One way it is still seen is in the job of “manual scavenger,” which is a euphemism for those who, using a wire brush and iron pan, clean up and cart away human waste from non-flushing toilets.
Manual scavenging was specifically banned in 1993 in an effort to end what was seen as the inhumane forced labor of those who performed the hazardous and extremely low paid caste-based job. Yet, because of poor implementation of the law, tens of thousands of bucket toilets are in use across the country. So thousands of manual scavengers are still trapped in the work.
The Kumbh cleansing ceremony for the former manual scavengers was organized by Sulabh International, an Indian social organization that – among other things – fights for elimination of manual scavenging in India. The organization developed an eco-friendly inexpensive toilet system that converts waste into dry fertilizers and bio-fuels, and is known as the "Sulabh toilet," named for the group.
In the past four decades Sulabh International has converted 1.3 million bucket toilets across the country and has helped rehabilitate 1 million manual scavengers into other jobs, said social activist and the organization’s founder Bindeshwar Pathak.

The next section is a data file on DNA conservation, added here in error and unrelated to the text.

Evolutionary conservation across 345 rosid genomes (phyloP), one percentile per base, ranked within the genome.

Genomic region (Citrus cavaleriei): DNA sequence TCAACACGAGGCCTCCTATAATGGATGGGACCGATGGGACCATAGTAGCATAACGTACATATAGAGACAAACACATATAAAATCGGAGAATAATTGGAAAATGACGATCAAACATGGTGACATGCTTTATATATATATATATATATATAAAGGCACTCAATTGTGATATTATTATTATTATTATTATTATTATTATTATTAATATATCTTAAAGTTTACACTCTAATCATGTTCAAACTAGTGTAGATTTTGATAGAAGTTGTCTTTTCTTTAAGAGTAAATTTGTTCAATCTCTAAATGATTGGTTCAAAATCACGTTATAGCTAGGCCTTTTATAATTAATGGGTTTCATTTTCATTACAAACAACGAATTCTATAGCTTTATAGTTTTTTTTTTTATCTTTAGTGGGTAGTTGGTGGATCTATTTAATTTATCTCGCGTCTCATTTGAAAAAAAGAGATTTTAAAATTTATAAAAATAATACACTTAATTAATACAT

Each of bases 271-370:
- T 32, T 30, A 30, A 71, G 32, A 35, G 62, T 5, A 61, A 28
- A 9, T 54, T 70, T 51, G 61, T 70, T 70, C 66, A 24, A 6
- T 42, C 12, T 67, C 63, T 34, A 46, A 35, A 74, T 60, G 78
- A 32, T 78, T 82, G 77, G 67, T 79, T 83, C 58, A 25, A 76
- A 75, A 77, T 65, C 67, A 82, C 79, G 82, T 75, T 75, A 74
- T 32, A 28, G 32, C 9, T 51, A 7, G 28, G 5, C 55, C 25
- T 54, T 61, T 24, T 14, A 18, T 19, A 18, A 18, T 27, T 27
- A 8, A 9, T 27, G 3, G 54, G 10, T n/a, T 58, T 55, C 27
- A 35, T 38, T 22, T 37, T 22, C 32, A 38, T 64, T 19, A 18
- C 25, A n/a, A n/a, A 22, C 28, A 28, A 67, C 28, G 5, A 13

“By training and rehabilitating the former manual scavengers into other well-earning jobs we had helped upgrade their economic standard. Yet, the Hindu rituals remained taboo for them – they were not being accepted socially,” says Mr. Pathak.
“So, in an attempt to bridge the divide, some years ago we planned to take them to the Hindu temples where they had never been allowed before.”
Despite high caste resistance, the organization managed to take some former scavengers to a few temples for prayer in recent years.
“Then the Kumbh dip came on line. The ceremony there became incredibly successful with the unusually enthusiastic participation of high caste Hindu leaders,” says Pathak. "The Kumbh ceremony shows that the level of social acceptance of the community is rising.”
However, not everyone believes that rituals like the Kumbh dip can help upgrade the social status of the former manual scavengers in their day-to-day lives.
Social activist S. R. Darapuri called the Kumbh dip a “meaningless ritual."
“The high caste-dominated aggressively caste-ist society would continue to view them as untouchables even after those Kumbh rituals. The mindset of the mainstream society would not change in favor of the former scavengers that soon,” Mr. Darapuri says. “So, this Kumbh dip was nothing but a gimmick by the organizers.”
Activist and writer Madhu Kishwar agrees that it will take much more than the Kumbh dip to change perceptions across the country of 1.2 billion people, but applauded the organization’s efforts to remove manual scavenging.
“The stigma attached to manual scavenging vanishes fast when society creates proper sanitation systems and provides dignified working conditions along with good remuneration. There is no stigma attached to being a vacuum cleaner at a swanky airport,” says Ms. Kishwar, a fellow at New Delhi’s Centre for the Study of Developing Societies.
“Lifting human excreta from filthy latrines would invite stigma and low status anywhere in the world – not just in India.”